In Monday’s editorial, the New York Times reported the results of a Frank Luntz poll indicating that NRA members are much softer on key issues than the National Rifle Association itself.
Unfortunately, the editorial was rife with filters in the form of hot labels and emotionally-laden words and phrases that immediately impugned the validity of the results of the study.
Nearing the end of his first year in office, President Obama and his Democratic Party are taking a beating in polls by NBC News/Wall Street Journal and the Washington Post/ABC.
After defying the laws of political gravity for much of his first term, Obama and his party’s poll numbers are starting to reflect increasing public unhappiness over the economy, healthcare, and Afghanistan.
For the first time in his presidency, Obama’s overall approval rating has fallen below 50% to 47%. More of those polled also see the Democrat party in a negative light, and believe the country is “on the wrong track”, with a negative 55% rating, the highest since inauguration.
The impact Oral Roberts had on the latter half of the 20th century was staggering. From a dirt-poor childhood to a ministry that touched hundreds of millions worldwide, Roberts, who passed away on December 15 at age 91, set in motion waves that continue to be felt today.
Born outside of Ada, Oklahoma, in 1918, Roberts was raised in poverty with his sister and two brothers. At age 16 he contracted TB so severe that he wasn’t expected to live. A traveling evangelist, George Moncey, held a tent service in Ada that Roberts attended. It was at that service that, Roberts said, he first heard God talking to him: “It was as if I was totally alone. I heard that voice that I’ve heard many times since: ‘Son, I am going to heal you, and you are to take my healing power to your generation. You are to build me a university and build it on my authority and the Holy Spirit.’”
He instituted a number of innovative programs that have been effective in preventing or reducing crime, including bicycle registration; block watches; child ID; “Operation Identification”; “Operation Notification”; “Hard Knocks High,” which gives credits for a high school diploma; ALPHA, a highly successful anti-substance abuse “Project Lifeline;” and an annual summer camp for kids.
Long-renowned economist Paul Samuelson died on December 13 at his home in Belmont, Massachusetts, at the age of 94. In addition to writing Economics in 1948 — which became the best selling economics textbook for several decades, having been translated into forty-one languages and selling over four million copies — Samuelson also won the Nobel Memorial Prize in Economic Sciences in 1970.
The chorus of accolades of effusive praise continues to resonate:
According to the Associated Press, New York City Mayor Michael Bloomberg “railed against gun violence” on December 11, one day after a street peddler died in a shootout with police in Times Square. Unfortunately, this type of crime is increasingly typical in high-crime areas of major U.S. cities, especially where gun control laws make it extremely difficult for law-abiding citizens to possess a gun. Yet Bloomberg, founder of the anti-gun group Mayors Against Illegal Guns, viewed the shootout as evidence that there are “too many guns on the streets.”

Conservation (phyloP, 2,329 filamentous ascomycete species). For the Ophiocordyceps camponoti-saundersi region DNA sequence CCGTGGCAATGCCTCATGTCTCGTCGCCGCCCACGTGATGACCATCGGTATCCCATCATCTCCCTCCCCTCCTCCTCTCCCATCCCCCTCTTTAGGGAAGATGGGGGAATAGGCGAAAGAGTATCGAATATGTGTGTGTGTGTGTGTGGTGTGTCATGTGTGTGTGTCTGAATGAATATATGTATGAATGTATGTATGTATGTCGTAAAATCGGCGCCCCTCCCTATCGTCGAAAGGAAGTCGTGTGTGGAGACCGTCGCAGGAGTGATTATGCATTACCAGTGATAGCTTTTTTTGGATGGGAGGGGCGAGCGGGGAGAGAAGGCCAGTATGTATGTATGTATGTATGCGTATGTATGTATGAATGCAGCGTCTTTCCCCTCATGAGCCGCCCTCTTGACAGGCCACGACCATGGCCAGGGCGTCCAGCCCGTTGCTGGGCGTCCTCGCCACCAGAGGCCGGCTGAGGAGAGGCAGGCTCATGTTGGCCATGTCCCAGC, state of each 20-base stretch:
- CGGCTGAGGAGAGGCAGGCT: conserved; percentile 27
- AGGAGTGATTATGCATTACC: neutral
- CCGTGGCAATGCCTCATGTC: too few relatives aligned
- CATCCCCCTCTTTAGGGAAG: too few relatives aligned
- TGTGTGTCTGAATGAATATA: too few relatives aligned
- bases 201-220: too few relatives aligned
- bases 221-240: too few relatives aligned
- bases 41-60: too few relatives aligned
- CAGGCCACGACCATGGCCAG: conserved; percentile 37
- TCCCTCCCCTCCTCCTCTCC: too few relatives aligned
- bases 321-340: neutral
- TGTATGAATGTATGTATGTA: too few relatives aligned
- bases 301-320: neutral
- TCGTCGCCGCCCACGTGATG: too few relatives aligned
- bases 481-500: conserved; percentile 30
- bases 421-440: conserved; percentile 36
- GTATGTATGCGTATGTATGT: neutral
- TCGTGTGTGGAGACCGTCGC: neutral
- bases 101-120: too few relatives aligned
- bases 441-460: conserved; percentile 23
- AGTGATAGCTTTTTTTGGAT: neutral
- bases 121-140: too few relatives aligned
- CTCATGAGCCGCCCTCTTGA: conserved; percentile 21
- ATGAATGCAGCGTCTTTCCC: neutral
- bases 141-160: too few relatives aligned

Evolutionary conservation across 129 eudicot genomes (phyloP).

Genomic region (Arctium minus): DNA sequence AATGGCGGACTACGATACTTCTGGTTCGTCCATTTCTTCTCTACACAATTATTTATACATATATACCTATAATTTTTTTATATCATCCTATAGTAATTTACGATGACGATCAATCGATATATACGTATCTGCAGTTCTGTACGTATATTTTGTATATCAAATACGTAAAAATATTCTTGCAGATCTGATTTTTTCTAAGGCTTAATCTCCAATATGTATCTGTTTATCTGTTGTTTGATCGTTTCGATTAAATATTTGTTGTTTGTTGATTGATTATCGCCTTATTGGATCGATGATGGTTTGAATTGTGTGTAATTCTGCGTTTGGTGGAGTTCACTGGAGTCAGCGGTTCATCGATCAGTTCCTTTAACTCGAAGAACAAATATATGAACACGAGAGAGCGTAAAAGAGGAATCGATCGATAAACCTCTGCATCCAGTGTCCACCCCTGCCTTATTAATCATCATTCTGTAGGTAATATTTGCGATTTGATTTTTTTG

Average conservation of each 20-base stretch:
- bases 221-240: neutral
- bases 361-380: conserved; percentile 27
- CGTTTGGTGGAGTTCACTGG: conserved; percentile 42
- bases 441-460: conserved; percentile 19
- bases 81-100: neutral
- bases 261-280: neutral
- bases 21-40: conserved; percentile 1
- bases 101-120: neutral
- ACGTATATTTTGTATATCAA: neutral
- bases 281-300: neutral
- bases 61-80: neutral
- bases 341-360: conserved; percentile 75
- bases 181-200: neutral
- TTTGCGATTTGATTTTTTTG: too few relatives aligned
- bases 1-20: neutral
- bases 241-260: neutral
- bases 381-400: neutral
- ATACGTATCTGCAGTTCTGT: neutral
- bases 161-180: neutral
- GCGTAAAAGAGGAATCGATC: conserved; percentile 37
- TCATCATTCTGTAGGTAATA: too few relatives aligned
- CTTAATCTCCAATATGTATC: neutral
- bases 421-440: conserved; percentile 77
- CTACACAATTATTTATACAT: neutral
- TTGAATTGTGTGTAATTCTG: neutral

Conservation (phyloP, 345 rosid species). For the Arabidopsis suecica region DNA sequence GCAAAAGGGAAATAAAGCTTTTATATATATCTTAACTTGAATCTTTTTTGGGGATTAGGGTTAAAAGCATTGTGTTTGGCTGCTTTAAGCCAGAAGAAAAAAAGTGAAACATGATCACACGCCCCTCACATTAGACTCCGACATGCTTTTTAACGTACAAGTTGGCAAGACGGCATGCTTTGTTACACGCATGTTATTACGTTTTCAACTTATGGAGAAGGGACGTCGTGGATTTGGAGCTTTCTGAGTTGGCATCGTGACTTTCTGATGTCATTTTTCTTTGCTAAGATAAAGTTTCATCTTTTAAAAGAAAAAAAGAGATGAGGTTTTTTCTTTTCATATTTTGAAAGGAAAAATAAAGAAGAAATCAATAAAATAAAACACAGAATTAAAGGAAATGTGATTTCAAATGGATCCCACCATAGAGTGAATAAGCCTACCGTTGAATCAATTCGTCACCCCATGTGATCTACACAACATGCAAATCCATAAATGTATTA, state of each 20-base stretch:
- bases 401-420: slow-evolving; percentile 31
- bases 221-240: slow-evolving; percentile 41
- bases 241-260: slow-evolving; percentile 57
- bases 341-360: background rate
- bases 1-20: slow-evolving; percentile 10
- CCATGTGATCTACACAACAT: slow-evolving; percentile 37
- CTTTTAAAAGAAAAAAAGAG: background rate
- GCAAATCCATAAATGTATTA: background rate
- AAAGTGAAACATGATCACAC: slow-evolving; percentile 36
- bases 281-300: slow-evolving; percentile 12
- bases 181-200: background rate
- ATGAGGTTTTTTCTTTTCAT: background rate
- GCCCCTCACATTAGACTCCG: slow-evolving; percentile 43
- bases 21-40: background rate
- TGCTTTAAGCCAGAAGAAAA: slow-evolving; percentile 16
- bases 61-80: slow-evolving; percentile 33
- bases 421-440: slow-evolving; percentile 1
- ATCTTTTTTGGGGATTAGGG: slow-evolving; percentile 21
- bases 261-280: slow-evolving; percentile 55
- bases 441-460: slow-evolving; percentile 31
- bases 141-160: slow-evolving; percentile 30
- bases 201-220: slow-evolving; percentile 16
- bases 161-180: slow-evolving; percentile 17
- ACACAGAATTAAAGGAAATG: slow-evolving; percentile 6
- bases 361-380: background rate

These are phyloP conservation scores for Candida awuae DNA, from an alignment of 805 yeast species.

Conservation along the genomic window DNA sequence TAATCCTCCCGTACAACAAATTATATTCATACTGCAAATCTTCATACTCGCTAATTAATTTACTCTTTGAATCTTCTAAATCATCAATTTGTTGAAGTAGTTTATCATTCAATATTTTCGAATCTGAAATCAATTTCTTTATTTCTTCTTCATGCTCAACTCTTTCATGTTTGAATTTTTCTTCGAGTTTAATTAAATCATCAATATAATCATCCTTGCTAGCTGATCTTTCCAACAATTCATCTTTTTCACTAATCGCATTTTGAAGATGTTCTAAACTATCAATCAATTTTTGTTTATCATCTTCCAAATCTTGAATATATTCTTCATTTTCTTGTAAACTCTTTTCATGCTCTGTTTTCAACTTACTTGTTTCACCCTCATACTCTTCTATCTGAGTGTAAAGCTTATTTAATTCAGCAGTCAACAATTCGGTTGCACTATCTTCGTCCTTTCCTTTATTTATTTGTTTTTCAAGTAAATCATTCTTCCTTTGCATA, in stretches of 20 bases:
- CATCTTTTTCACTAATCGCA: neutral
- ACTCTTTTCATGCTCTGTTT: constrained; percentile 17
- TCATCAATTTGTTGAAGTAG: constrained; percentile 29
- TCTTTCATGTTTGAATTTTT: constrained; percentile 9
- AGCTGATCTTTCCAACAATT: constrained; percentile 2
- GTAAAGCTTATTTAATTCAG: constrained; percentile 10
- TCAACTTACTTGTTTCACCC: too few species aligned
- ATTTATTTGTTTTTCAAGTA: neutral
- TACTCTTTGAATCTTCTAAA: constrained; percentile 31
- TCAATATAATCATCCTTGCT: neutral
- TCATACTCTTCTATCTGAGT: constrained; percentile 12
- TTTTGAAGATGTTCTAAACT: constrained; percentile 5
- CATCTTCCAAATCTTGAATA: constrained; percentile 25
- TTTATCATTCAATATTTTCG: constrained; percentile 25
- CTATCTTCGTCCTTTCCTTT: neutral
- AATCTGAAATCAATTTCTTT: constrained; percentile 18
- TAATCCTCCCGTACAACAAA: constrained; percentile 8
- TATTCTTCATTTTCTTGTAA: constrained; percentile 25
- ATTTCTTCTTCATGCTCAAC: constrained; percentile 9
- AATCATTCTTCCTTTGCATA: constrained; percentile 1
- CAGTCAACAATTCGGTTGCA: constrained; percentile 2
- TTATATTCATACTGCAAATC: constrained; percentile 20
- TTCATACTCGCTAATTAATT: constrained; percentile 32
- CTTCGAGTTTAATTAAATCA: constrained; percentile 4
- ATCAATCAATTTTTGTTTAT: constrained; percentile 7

When congressional negotiators agreed to a final version of a transportation bill, it included an amendment to allow Amtrak passengers to take their guns with them—unloaded, locked, and only in their checked baggage.
While only a small skirmish in the long war against the right of citizens to “keep and bear arms” under the Second Amendment, the process by which this amendment was added is worth examining as a microcosm of “representative government” in action.
He also promoted the Federal Reserve, and the job he is doing as head of the Fed) in an op-ed piece he wrote recently in the Washington Post where he assured readers (and Congress) that “the Fed played a major part in arresting the [financial] crisis, and we should be seeking to preserve [the Fed’s] ability to foster financial stability and to promote economic recovery without inflation.”
On Monday, December 7, the Supreme Court began hearing arguments concerning Free Enterprise Fund v. Public Company Accounting Oversight Board (PCAOB).
While perhaps not as memorable as the “date which shall live in infamy,” this case has been called the most important “separation of powers” case in 20 years by Judge Brett Kavanaugh, the dissenter in the 2-1 decision by the D.C. Circuit Court of Appeals that ruled for the PCAOB, prior to the case going to the Supreme Court for review).
Image by Sister72 via Flickr
The Appellate Division of the State Supreme Court in Manhattan, New York, has ruled against Columbia University’s plans to use eminent domain to develop a satellite campus in Upper Manhattan. This reflects one minor skirmish in the battle that has raged nationally ever since Kelo vs. City of New London was decided by the Supreme Court in 2005.
In his “A Summary View of the Rights of British America”, Thomas Jefferson made one last plea to King George to reconsider the path England was taking in its relationship with the American colonies. With elegance and eloquence, Jefferson laid the moral and political groundwork for life, liberty, and property:
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